Simplifying complicated processes is a goal for any organization. Reporting and analytics, in particular, have always seemed to hamper legacy data storage platforms. The complexity of the legacy software needs a lot of care and attention. And that means managing the thing that was supposed to simplify managing your data can become a chore in itself.   

The complexity of these legacy tools is one of the things that inspired us to build Pure1®. Our design goal was straightforward: Create a cloud-based storage management tool that’s both modern and simple to use—without sacrificing enterprise capabilities. 

When we first launched Pure1 in 2015, it was pretty innovative for a storage company to develop a 100% cloud-based tool. At that time, organizations were still trying to figure out how to use the public cloud and define use-cases for cloud-based applications. 

Fast forward to the present. We live in a world where data often exists in multiple locations with multiple priority levels: private-cloud, public-cloud, and more commonly, hybrid-cloud — a combination of the two. In retrospect, we made a great choice when building Pure1 as a SaaS-based cloud platform. 

We had the foresight to know data would extend beyond the confines of the data center. We made a choice that, I believe, enables you to effortlessly monitor, analyze, plan, and manage your enterprise storage across hybrid clouds. 

With Pure1, you can quickly identify, report on, and optimize your data, no matter where it lives. Pure1 provides a single view, whether you’re using an on-premises solution, a Pure as-a-Service™ subscription, or Pure Cloud Block Store™, Pure’s cloud-based data platform available in AWS and Microsoft Azure.

Not All Cloud Capabilities Are the Same

HPE recently acquired CloudPhysics, a SaaS-based virtualization management platform. At first glance, it seems like an exciting purchase. But, when you dig deeper into HPE’s cloud strategy to date, it leaves me scratching my head. 

HPE’s hybrid-cloud strategy allows customers to take advantage of the public cloud via cloud-adjacent Nimble Storage hybrid (capacity) and all-flash (performance) storage deployments co-located near select public-cloud data centers. HPE markets these as “Cloud Volumes” (obtained via the Nimble Storage acquisition). Replicated Nimble Storage volumes, from on-prem arrays to cloud-adjacent co-located arrays, are presented to cloud-compute instances. It’s an interesting take on “hybrid-cloud,” but we believe it’s not truly hybrid: with Cloud Volumes, no data resides in the public cloud. HPE’s data platform can’t extend from on-premises directly into public-cloud storage provided by a hyperscaler. Customers are also very limited by the on-premises HPE platforms that can actually leverage this capability. For example, Cloud Volumes doesn’t support HPE’s cloud-adjacent 3PAR StoreServ or Primera platforms.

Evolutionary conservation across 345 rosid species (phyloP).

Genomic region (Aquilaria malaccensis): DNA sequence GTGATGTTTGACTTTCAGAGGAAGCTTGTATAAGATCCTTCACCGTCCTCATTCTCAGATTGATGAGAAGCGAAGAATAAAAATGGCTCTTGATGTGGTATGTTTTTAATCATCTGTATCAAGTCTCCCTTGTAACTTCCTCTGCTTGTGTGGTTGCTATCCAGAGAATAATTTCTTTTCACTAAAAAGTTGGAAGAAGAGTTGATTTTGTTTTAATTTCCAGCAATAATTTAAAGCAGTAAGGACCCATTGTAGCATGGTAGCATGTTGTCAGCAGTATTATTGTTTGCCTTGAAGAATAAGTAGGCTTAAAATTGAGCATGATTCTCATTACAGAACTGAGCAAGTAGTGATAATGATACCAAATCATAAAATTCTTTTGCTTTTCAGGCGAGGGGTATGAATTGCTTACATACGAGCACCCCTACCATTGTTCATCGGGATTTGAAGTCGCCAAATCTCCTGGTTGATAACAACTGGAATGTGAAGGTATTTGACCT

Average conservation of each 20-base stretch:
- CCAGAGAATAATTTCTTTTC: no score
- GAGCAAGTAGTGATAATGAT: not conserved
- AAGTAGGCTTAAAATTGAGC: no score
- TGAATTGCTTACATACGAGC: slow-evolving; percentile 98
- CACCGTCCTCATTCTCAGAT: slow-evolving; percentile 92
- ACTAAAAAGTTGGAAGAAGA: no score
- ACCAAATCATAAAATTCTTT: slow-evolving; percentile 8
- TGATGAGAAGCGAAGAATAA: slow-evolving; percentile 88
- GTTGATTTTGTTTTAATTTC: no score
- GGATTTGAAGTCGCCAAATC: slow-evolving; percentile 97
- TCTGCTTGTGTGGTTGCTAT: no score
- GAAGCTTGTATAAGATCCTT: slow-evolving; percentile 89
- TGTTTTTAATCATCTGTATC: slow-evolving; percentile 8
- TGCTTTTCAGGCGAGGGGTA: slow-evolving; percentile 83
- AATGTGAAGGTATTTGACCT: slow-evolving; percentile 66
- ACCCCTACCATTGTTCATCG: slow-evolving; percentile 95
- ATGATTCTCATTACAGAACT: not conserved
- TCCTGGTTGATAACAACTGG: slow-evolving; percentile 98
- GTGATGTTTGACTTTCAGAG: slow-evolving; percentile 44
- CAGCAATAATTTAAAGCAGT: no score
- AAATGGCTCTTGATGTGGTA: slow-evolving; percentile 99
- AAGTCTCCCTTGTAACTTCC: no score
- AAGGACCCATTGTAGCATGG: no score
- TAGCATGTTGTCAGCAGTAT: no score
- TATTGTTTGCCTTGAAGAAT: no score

While this isn’t entirely related to the CloudPhysics acquisition, it’s important to be aware of it because I believe it will impact how the software is implemented. It’s also quite confusing since it appears that the current HPE so-called hybrid-cloud offering doesn’t support any data platforms other than Nimble Storage. 

Currently, HPE customers can use InfoSight to manage “hybrid-cloud” assets. We can only assume that instead of organically building additional functionality into this product, HPE decided to expand its capabilities via integration with CloudPhysics. So, there may be a gap in functionality for some time as the company integrates the features needed to expand its capabilities. 

With HPE leaning in with a cloud-adjacent strategy, it will also be interesting to see how it plans to incorporate some of CloudPhysics’s unique features. These might make more sense if HPE offered more software-defined public-cloud offerings like we do with Pure Cloud Block Store. 

Pure Cloud Block Store offers seamless data mobility across on-premises FlashArrays and, today, AWS and Azure public-cloud environments. It delivers industry-leading data efficiency, which means you’ll buy less capacity in the cloud without having to sacrifice important storage features and flexibility. And with smart storage management from Pure1, you can monitor and optimize your storage from anywhere in the world. Quite simply, Pure Cloud Block Store makes public-cloud block storage better.      

So, back to HPE and CloudPhysics. When will HPE expand its storage portfolio to add true hybrid-cloud capabilities whereby you can choose to have your data actually reside in-cloud? An offering that isn’t just Nimble Storage-centric and cloud-adjacent? A software-defined solution running in the public cloud?  

While we believe the CloudPhysics acquisition adds some interesting capabilities, it seems like HPE has work to do to refine its hybrid-cloud strategy to best leverage this acquisition and unlock its true potential with an “in-cloud” (not merely a cloud-adjacent, co-located) storage offering. 

The good news? You don’t have to wait until that happens. Pure Storage® is already doing this and more. Get the data storage your organization needs without having to make any compromises.